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Farmer shares why the plant used to help clean up after nuclear disasters could be a great addition to your yard: 'I had no idea'

"There's more to them than meets the eye."

"There’s more to them than meets the eye."

Photo Credit: iStock

Sunflowers are bright additions to the landscape and beloved symbols of sunshine and summertime. But "there's more to them than meets the eye," says Noah Young (@theshilohfarm), a content creator and full-time farmer at Shiloh Farm

The scoop

In an Instagram Reel, Noah explains the unique and fascinating qualities of the popular plant, including their ability to detoxify polluted soil.

"Sunflowers have the ability to naturally extract pollutants out of the soil," Noah explains. 

The plants draw toxins like arsenic, zinc, and copper through their roots in a process called phytoextraction. Scientists have been harnessing this ability to clean up heavy metals and radioactive waste from polluted water and soil for decades. 

In a process known as phytoremediation, plants like sunflowers are used to draw contaminants out of the soil and into their stalks so they can be safely and cost-effectively removed and processed by drying and ashing. Some of the extracted metals can even be recovered from the ash to be recycled.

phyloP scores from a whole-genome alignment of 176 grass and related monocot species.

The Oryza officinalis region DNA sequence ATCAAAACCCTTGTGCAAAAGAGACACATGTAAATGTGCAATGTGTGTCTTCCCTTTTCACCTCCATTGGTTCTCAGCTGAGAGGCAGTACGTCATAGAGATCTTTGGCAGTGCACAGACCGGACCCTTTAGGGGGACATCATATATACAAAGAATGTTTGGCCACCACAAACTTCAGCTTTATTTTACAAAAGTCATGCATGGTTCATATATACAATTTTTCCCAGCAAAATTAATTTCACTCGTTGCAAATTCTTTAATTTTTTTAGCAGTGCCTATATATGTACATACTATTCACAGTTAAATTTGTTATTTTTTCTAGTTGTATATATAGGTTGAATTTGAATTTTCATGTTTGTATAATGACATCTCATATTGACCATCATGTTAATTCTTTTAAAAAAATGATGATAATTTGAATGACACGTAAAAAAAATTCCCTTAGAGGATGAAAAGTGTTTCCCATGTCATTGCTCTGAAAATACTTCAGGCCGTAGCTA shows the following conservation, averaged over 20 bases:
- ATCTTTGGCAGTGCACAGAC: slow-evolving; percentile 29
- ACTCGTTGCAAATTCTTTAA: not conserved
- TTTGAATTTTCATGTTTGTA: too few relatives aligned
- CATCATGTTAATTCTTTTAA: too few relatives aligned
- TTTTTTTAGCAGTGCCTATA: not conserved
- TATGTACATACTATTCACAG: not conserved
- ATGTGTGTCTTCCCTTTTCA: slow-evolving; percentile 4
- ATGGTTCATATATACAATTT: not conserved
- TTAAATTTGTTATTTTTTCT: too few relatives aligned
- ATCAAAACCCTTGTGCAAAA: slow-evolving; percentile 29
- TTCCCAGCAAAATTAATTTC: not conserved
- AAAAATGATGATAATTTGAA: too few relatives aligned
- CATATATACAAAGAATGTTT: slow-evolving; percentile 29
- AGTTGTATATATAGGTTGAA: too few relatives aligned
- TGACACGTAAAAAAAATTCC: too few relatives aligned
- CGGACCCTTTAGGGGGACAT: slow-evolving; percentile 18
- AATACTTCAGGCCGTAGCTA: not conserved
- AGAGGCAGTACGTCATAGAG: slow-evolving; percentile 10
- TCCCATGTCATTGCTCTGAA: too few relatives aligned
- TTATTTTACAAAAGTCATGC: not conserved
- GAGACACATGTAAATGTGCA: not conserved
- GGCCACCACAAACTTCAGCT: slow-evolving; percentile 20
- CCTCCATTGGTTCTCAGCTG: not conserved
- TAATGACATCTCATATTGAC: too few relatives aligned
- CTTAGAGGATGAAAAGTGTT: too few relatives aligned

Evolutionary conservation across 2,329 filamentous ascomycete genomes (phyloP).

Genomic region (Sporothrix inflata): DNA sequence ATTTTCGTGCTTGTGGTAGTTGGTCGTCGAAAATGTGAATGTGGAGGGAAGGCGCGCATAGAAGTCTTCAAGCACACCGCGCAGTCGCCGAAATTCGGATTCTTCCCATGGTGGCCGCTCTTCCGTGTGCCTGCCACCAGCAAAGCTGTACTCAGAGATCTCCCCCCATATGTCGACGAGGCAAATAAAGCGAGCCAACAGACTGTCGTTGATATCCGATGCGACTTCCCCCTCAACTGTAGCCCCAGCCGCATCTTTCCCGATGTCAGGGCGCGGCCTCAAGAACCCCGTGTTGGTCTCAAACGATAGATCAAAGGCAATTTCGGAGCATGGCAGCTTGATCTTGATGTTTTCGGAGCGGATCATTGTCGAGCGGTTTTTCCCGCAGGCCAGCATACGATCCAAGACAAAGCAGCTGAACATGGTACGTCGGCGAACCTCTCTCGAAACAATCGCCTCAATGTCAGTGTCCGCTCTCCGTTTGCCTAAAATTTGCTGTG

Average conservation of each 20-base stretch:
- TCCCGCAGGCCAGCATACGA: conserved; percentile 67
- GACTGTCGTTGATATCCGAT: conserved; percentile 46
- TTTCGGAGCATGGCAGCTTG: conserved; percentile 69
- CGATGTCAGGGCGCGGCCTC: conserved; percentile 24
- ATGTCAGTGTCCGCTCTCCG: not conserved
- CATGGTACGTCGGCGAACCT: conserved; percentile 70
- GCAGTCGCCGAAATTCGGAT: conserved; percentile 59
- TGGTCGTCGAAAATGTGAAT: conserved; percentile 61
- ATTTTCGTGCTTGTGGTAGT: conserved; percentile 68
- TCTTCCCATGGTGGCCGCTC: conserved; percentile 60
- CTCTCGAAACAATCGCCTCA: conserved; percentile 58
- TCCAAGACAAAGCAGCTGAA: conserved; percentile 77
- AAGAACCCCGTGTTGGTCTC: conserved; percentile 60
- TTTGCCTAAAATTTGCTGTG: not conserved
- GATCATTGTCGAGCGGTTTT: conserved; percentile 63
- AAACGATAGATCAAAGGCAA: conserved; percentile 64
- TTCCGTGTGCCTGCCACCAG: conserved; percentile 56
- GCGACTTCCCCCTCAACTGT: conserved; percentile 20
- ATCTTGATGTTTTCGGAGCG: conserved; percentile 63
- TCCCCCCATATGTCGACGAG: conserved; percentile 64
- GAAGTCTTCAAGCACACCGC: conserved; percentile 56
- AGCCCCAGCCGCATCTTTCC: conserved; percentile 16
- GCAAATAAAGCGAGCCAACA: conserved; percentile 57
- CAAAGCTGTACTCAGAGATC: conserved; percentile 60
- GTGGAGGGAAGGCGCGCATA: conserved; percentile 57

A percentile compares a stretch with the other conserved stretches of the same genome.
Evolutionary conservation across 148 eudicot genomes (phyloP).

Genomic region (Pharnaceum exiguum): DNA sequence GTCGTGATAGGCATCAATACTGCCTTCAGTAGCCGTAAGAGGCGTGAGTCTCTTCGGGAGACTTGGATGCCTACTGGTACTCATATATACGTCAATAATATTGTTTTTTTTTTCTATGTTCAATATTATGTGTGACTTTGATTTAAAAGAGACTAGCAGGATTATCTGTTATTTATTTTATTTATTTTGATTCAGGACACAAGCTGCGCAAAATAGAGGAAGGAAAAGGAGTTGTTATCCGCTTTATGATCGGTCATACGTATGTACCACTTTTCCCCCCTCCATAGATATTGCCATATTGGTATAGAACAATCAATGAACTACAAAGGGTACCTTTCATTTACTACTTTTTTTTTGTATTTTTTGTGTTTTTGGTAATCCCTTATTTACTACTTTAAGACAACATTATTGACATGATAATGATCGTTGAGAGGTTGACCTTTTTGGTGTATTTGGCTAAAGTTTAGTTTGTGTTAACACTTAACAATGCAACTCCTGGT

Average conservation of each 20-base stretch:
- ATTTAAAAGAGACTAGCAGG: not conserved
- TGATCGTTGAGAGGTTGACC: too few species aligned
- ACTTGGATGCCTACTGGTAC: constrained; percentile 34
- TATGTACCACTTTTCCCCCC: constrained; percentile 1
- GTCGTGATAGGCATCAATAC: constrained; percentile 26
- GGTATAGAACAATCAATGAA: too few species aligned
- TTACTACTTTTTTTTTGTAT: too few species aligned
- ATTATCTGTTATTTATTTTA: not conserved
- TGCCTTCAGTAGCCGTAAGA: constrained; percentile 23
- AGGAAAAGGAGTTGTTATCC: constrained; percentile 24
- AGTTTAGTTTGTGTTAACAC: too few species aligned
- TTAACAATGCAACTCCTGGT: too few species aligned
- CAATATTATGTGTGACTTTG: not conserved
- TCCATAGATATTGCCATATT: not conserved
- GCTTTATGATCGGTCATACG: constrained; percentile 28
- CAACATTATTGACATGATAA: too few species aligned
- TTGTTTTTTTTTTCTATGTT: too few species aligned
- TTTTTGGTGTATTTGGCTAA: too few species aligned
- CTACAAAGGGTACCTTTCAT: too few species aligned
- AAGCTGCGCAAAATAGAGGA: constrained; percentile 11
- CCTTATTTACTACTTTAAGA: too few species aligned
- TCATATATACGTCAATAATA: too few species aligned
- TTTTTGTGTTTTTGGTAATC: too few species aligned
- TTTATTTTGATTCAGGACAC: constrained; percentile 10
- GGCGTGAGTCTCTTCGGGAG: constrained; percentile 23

How it's helping

Sunflowers can grow in a range of soils and climates and are grown across the globe. Native sunflowers have a long list of benefits, from serving as ground cover to feeding important pollinators like birds, insects, and other wildlife while improving the soil with their deep taproot.  

In the wake of disasters at nuclear plants such as Chernobyl in 1986 and Fukushima in 2011, fields of sunflowers were put to work to help clean up the radioactive waste. After the Fukushima explosions, increased levels of radiation were detected in beef, vegetables, seafood, and water more than 60 miles from the site. 

Reuters reports that Buddhist monk Koyu Abe sought to raise the spirits of residents and lessen the impact of the radiation by growing and distributing radiation-absorbing plants such as sunflowers, field mustard, and amaranthus.

While scientists have utilized sunflowers to reduce the toxins left behind by past disasters, researchers at Stanford are anticipating future uses for the plants' special abilities. The studies use predictive models to examine rice production in future climate conditions, including changes in soil. 

Rising temperatures are expected to increase the amount of arsenic in important food crops such as rice, which are especially sensitive to the toxin. Phytoremediation from sunflowers and other plants could be one solution to stave off crop loss and lethal contamination.

What everyone's saying

Noah's post highlights just a few benefits of the remarkable plant. 

"Reason 2,479,829,368 to love sunflowers," one commenter replied. 

Another added, "That's awesome. I had no idea."

"What does the plant do with the toxins?" a curious commenter asked. 

Those concerned about humans or animals consuming toxic sunflowers or seeds should not be alarmed. "There must first exist a large quantity of heavy metals or toxins in their soil," one commenter reminded, "If you plant your sunflowers in non-contaminated soils you're fine. You can always get your soil tested if you're concerned." 

In general, sunflowers and sunflower products such as seeds and oils are safe and nutritious, another fascinating feature of this incredible plant.

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